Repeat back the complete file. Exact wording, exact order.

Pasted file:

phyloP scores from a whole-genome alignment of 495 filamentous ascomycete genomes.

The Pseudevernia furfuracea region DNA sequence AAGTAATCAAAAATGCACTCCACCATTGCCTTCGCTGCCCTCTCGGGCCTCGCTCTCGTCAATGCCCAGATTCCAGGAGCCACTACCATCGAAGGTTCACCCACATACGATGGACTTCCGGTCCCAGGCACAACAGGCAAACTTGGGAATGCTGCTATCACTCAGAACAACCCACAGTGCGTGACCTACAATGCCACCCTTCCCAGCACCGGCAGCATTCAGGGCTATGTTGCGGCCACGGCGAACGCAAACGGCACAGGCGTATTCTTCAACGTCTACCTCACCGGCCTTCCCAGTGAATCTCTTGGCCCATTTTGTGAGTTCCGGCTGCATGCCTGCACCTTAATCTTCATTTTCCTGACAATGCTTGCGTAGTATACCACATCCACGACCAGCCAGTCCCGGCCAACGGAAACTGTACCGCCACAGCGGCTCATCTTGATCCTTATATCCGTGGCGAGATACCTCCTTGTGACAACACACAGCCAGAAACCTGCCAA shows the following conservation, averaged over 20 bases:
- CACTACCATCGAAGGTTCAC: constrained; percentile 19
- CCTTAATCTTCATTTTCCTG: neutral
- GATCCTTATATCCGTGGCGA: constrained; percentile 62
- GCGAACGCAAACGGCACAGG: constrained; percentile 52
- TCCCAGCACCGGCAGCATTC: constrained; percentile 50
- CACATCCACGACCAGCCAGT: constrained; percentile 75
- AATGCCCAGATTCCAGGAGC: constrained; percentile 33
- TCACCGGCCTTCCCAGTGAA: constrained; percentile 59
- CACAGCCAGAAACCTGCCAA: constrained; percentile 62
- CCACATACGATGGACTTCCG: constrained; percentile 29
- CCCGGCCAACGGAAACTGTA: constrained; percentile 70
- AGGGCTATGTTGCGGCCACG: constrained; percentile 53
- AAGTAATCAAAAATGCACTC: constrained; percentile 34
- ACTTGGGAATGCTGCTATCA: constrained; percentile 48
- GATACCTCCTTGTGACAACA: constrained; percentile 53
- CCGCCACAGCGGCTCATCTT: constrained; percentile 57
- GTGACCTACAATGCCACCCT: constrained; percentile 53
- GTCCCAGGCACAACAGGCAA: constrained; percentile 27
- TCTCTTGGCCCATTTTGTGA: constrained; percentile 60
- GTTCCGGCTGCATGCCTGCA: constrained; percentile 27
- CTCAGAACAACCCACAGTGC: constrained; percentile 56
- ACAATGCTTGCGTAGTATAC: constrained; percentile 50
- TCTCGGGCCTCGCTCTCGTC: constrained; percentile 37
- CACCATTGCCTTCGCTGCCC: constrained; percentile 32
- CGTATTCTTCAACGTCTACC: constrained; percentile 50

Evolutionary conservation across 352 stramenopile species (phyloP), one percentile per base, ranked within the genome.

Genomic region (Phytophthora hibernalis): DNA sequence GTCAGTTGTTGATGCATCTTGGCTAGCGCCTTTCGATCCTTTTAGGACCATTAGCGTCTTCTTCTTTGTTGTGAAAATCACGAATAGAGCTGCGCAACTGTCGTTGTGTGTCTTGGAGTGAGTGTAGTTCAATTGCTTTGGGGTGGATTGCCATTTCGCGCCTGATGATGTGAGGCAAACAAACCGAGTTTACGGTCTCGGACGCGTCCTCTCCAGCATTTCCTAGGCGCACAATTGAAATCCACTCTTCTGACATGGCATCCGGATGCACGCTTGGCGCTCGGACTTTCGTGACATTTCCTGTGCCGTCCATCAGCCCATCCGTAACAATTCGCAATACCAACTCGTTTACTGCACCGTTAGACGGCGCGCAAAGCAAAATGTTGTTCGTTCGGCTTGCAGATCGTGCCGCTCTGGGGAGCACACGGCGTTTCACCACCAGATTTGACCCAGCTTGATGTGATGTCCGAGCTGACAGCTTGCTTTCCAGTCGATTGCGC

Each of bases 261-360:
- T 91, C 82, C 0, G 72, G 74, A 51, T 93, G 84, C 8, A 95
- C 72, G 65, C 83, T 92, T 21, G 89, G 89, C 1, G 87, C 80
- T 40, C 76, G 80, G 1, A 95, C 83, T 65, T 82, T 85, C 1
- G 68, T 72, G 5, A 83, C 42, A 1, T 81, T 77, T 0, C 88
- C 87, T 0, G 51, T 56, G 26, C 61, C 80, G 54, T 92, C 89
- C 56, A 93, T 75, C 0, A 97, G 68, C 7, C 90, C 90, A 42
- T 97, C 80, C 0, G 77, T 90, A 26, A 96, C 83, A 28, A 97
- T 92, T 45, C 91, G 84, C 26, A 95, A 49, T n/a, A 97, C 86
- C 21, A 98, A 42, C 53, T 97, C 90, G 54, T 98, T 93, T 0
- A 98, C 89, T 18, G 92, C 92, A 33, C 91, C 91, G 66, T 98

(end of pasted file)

phyloP scores from a whole-genome alignment of 495 filamentous ascomycete genomes.

The Pseudevernia furfuracea region DNA sequence AAGTAATCAAAAATGCACTCCACCATTGCCTTCGCTGCCCTCTCGGGCCTCGCTCTCGTCAATGCCCAGATTCCAGGAGCCACTACCATCGAAGGTTCACCCACATACGATGGACTTCCGGTCCCAGGCACAACAGGCAAACTTGGGAATGCTGCTATCACTCAGAACAACCCACAGTGCGTGACCTACAATGCCACCCTTCCCAGCACCGGCAGCATTCAGGGCTATGTTGCGGCCACGGCGAACGCAAACGGCACAGGCGTATTCTTCAACGTCTACCTCACCGGCCTTCCCAGTGAATCTCTTGGCCCATTTTGTGAGTTCCGGCTGCATGCCTGCACCTTAATCTTCATTTTCCTGACAATGCTTGCGTAGTATACCACATCCACGACCAGCCAGTCCCGGCCAACGGAAACTGTACCGCCACAGCGGCTCATCTTGATCCTTATATCCGTGGCGAGATACCTCCTTGTGACAACACACAGCCAGAAACCTGCCAA shows the following conservation, averaged over 20 bases:
- CACTACCATCGAAGGTTCAC: constrained; percentile 19
- CCTTAATCTTCATTTTCCTG: neutral
- GATCCTTATATCCGTGGCGA: constrained; percentile 62
- GCGAACGCAAACGGCACAGG: constrained; percentile 52
- TCCCAGCACCGGCAGCATTC: constrained; percentile 50
- CACATCCACGACCAGCCAGT: constrained; percentile 75
- AATGCCCAGATTCCAGGAGC: constrained; percentile 33
- TCACCGGCCTTCCCAGTGAA: constrained; percentile 59
- CACAGCCAGAAACCTGCCAA: constrained; percentile 62
- CCACATACGATGGACTTCCG: constrained; percentile 29
- CCCGGCCAACGGAAACTGTA: constrained; percentile 70
- AGGGCTATGTTGCGGCCACG: constrained; percentile 53
- AAGTAATCAAAAATGCACTC: constrained; percentile 34
- ACTTGGGAATGCTGCTATCA: constrained; percentile 48
- GATACCTCCTTGTGACAACA: constrained; percentile 53
- CCGCCACAGCGGCTCATCTT: constrained; percentile 57
- GTGACCTACAATGCCACCCT: constrained; percentile 53
- GTCCCAGGCACAACAGGCAA: constrained; percentile 27
- TCTCTTGGCCCATTTTGTGA: constrained; percentile 60
- GTTCCGGCTGCATGCCTGCA: constrained; percentile 27
- CTCAGAACAACCCACAGTGC: constrained; percentile 56
- ACAATGCTTGCGTAGTATAC: constrained; percentile 50
- TCTCGGGCCTCGCTCTCGTC: constrained; percentile 37
- CACCATTGCCTTCGCTGCCC: constrained; percentile 32
- CGTATTCTTCAACGTCTACC: constrained; percentile 50

Evolutionary conservation across 352 stramenopile species (phyloP), one percentile per base, ranked within the genome.

Genomic region (Phytophthora hibernalis): DNA sequence GTCAGTTGTTGATGCATCTTGGCTAGCGCCTTTCGATCCTTTTAGGACCATTAGCGTCTTCTTCTTTGTTGTGAAAATCACGAATAGAGCTGCGCAACTGTCGTTGTGTGTCTTGGAGTGAGTGTAGTTCAATTGCTTTGGGGTGGATTGCCATTTCGCGCCTGATGATGTGAGGCAAACAAACCGAGTTTACGGTCTCGGACGCGTCCTCTCCAGCATTTCCTAGGCGCACAATTGAAATCCACTCTTCTGACATGGCATCCGGATGCACGCTTGGCGCTCGGACTTTCGTGACATTTCCTGTGCCGTCCATCAGCCCATCCGTAACAATTCGCAATACCAACTCGTTTACTGCACCGTTAGACGGCGCGCAAAGCAAAATGTTGTTCGTTCGGCTTGCAGATCGTGCCGCTCTGGGGAGCACACGGCGTTTCACCACCAGATTTGACCCAGCTTGATGTGATGTCCGAGCTGACAGCTTGCTTTCCAGTCGATTGCGC

Each of bases 261-360:
- T 91, C 82, C 0, G 72, G 74, A 51, T 93, G 84, C 8, A 95
- C 72, G 65, C 83, T 92, T 21, G 89, G 89, C 1, G 87, C 80
- T 40, C 76, G 80, G 1, A 95, C 83, T 65, T 82, T 85, C 1
- G 68, T 72, G 5, A 83, C 42, A 1, T 81, T 77, T 0, C 88
- C 87, T 0, G 51, T 56, G 26, C 61, C 80, G 54, T 92, C 89
- C 56, A 93, T 75, C 0, A 97, G 68, C 7, C 90, C 90, A 42
- T 97, C 80, C 0, G 77, T 90, A 26, A 96, C 83, A 28, A 97
- T 92, T 45, C 91, G 84, C 26, A 95, A 49, T n/a, A 97, C 86
- C 21, A 98, A 42, C 53, T 97, C 90, G 54, T 98, T 93, T 0
- A 98, C 89, T 18, G 92, C 92, A 33, C 91, C 91, G 66, T 98